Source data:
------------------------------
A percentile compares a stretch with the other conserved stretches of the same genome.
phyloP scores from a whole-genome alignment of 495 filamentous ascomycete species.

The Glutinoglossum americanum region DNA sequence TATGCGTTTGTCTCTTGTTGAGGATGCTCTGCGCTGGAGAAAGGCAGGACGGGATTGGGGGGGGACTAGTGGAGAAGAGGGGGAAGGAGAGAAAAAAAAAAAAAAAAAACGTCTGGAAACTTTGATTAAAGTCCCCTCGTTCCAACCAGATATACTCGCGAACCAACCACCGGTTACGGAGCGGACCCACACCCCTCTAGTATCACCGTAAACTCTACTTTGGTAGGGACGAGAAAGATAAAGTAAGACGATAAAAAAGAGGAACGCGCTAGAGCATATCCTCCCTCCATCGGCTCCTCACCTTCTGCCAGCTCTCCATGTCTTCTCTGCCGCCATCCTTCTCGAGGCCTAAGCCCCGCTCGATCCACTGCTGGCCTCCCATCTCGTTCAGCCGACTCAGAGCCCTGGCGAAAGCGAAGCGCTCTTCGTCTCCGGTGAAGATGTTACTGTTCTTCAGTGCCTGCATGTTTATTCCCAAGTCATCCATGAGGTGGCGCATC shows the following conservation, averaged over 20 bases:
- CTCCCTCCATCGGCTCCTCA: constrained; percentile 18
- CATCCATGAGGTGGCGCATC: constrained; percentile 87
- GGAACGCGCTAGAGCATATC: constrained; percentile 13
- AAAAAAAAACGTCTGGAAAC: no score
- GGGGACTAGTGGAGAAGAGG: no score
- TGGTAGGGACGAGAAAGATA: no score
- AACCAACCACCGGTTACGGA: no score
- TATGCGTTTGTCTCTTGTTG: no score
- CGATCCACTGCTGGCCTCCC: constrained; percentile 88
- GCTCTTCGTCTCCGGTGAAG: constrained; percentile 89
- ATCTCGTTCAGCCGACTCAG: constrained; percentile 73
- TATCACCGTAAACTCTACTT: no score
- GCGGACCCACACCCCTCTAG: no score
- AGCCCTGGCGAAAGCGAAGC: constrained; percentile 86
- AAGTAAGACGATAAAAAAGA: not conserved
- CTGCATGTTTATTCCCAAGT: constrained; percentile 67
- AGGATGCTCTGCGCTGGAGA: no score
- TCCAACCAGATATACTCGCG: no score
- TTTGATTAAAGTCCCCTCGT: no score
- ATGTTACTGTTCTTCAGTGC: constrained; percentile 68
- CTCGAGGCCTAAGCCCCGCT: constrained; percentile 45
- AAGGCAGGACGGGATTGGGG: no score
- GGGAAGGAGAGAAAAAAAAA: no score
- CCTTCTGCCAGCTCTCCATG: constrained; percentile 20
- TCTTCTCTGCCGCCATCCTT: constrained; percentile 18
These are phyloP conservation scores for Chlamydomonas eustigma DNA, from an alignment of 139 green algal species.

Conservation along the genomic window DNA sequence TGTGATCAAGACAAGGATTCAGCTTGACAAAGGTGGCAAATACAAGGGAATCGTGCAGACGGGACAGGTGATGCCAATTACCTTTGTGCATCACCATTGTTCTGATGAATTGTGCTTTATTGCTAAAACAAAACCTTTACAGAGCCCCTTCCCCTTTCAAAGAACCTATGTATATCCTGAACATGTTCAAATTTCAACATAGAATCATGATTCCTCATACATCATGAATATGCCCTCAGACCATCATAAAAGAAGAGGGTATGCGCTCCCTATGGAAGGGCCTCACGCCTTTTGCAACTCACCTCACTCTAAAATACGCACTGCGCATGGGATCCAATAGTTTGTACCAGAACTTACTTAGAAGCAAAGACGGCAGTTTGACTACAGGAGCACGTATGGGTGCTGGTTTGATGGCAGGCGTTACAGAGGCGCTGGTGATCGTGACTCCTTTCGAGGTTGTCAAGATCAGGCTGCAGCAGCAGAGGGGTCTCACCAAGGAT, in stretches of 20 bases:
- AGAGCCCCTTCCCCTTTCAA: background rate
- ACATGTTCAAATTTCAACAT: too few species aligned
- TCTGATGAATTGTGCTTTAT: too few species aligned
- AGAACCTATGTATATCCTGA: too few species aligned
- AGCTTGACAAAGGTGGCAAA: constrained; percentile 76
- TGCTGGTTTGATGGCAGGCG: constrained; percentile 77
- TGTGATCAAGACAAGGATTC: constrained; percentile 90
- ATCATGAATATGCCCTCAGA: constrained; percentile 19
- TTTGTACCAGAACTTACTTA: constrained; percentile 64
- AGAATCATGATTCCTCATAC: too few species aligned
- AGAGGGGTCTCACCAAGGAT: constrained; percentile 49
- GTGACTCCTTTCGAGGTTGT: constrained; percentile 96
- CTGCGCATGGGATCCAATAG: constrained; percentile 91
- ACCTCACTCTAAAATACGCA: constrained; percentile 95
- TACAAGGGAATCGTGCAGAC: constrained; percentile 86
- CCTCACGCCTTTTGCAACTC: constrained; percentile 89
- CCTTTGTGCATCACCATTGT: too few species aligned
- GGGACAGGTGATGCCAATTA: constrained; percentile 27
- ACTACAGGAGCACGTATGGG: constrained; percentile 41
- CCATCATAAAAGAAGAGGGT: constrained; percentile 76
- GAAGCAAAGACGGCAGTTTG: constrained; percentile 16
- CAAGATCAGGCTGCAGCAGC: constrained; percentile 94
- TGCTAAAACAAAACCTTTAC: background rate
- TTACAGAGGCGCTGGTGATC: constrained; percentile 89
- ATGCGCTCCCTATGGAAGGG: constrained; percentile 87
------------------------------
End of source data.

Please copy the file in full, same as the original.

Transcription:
A percentile compares a stretch with the other conserved stretches of the same genome.
phyloP scores from a whole-genome alignment of 495 filamentous ascomycete species.

The Glutinoglossum americanum region DNA sequence TATGCGTTTGTCTCTTGTTGAGGATGCTCTGCGCTGGAGAAAGGCAGGACGGGATTGGGGGGGGACTAGTGGAGAAGAGGGGGAAGGAGAGAAAAAAAAAAAAAAAAAACGTCTGGAAACTTTGATTAAAGTCCCCTCGTTCCAACCAGATATACTCGCGAACCAACCACCGGTTACGGAGCGGACCCACACCCCTCTAGTATCACCGTAAACTCTACTTTGGTAGGGACGAGAAAGATAAAGTAAGACGATAAAAAAGAGGAACGCGCTAGAGCATATCCTCCCTCCATCGGCTCCTCACCTTCTGCCAGCTCTCCATGTCTTCTCTGCCGCCATCCTTCTCGAGGCCTAAGCCCCGCTCGATCCACTGCTGGCCTCCCATCTCGTTCAGCCGACTCAGAGCCCTGGCGAAAGCGAAGCGCTCTTCGTCTCCGGTGAAGATGTTACTGTTCTTCAGTGCCTGCATGTTTATTCCCAAGTCATCCATGAGGTGGCGCATC shows the following conservation, averaged over 20 bases:
- CTCCCTCCATCGGCTCCTCA: constrained; percentile 18
- CATCCATGAGGTGGCGCATC: constrained; percentile 87
- GGAACGCGCTAGAGCATATC: constrained; percentile 13
- AAAAAAAAACGTCTGGAAAC: no score
- GGGGACTAGTGGAGAAGAGG: no score
- TGGTAGGGACGAGAAAGATA: no score
- AACCAACCACCGGTTACGGA: no score
- TATGCGTTTGTCTCTTGTTG: no score
- CGATCCACTGCTGGCCTCCC: constrained; percentile 88
- GCTCTTCGTCTCCGGTGAAG: constrained; percentile 89
- ATCTCGTTCAGCCGACTCAG: constrained; percentile 73
- TATCACCGTAAACTCTACTT: no score
- GCGGACCCACACCCCTCTAG: no score
- AGCCCTGGCGAAAGCGAAGC: constrained; percentile 86
- AAGTAAGACGATAAAAAAGA: not conserved
- CTGCATGTTTATTCCCAAGT: constrained; percentile 67
- AGGATGCTCTGCGCTGGAGA: no score
- TCCAACCAGATATACTCGCG: no score
- TTTGATTAAAGTCCCCTCGT: no score
- ATGTTACTGTTCTTCAGTGC: constrained; percentile 68
- CTCGAGGCCTAAGCCCCGCT: constrained; percentile 45
- AAGGCAGGACGGGATTGGGG: no score
- GGGAAGGAGAGAAAAAAAAA: no score
- CCTTCTGCCAGCTCTCCATG: constrained; percentile 20
- TCTTCTCTGCCGCCATCCTT: constrained; percentile 18
These are phyloP conservation scores for Chlamydomonas eustigma DNA, from an alignment of 139 green algal species.

Conservation along the genomic window DNA sequence TGTGATCAAGACAAGGATTCAGCTTGACAAAGGTGGCAAATACAAGGGAATCGTGCAGACGGGACAGGTGATGCCAATTACCTTTGTGCATCACCATTGTTCTGATGAATTGTGCTTTATTGCTAAAACAAAACCTTTACAGAGCCCCTTCCCCTTTCAAAGAACCTATGTATATCCTGAACATGTTCAAATTTCAACATAGAATCATGATTCCTCATACATCATGAATATGCCCTCAGACCATCATAAAAGAAGAGGGTATGCGCTCCCTATGGAAGGGCCTCACGCCTTTTGCAACTCACCTCACTCTAAAATACGCACTGCGCATGGGATCCAATAGTTTGTACCAGAACTTACTTAGAAGCAAAGACGGCAGTTTGACTACAGGAGCACGTATGGGTGCTGGTTTGATGGCAGGCGTTACAGAGGCGCTGGTGATCGTGACTCCTTTCGAGGTTGTCAAGATCAGGCTGCAGCAGCAGAGGGGTCTCACCAAGGAT, in stretches of 20 bases:
- AGAGCCCCTTCCCCTTTCAA: background rate
- ACATGTTCAAATTTCAACAT: too few species aligned
- TCTGATGAATTGTGCTTTAT: too few species aligned
- AGAACCTATGTATATCCTGA: too few species aligned
- AGCTTGACAAAGGTGGCAAA: constrained; percentile 76
- TGCTGGTTTGATGGCAGGCG: constrained; percentile 77
- TGTGATCAAGACAAGGATTC: constrained; percentile 90
- ATCATGAATATGCCCTCAGA: constrained; percentile 19
- TTTGTACCAGAACTTACTTA: constrained; percentile 64
- AGAATCATGATTCCTCATAC: too few species aligned
- AGAGGGGTCTCACCAAGGAT: constrained; percentile 49
- GTGACTCCTTTCGAGGTTGT: constrained; percentile 96
- CTGCGCATGGGATCCAATAG: constrained; percentile 91
- ACCTCACTCTAAAATACGCA: constrained; percentile 95
- TACAAGGGAATCGTGCAGAC: constrained; percentile 86
- CCTCACGCCTTTTGCAACTC: constrained; percentile 89
- CCTTTGTGCATCACCATTGT: too few species aligned
- GGGACAGGTGATGCCAATTA: constrained; percentile 27
- ACTACAGGAGCACGTATGGG: constrained; percentile 41
- CCATCATAAAAGAAGAGGGT: constrained; percentile 76
- GAAGCAAAGACGGCAGTTTG: constrained; percentile 16
- CAAGATCAGGCTGCAGCAGC: constrained; percentile 94
- TGCTAAAACAAAACCTTTAC: background rate
- TTACAGAGGCGCTGGTGATC: constrained; percentile 89
- ATGCGCTCCCTATGGAAGGG: constrained; percentile 87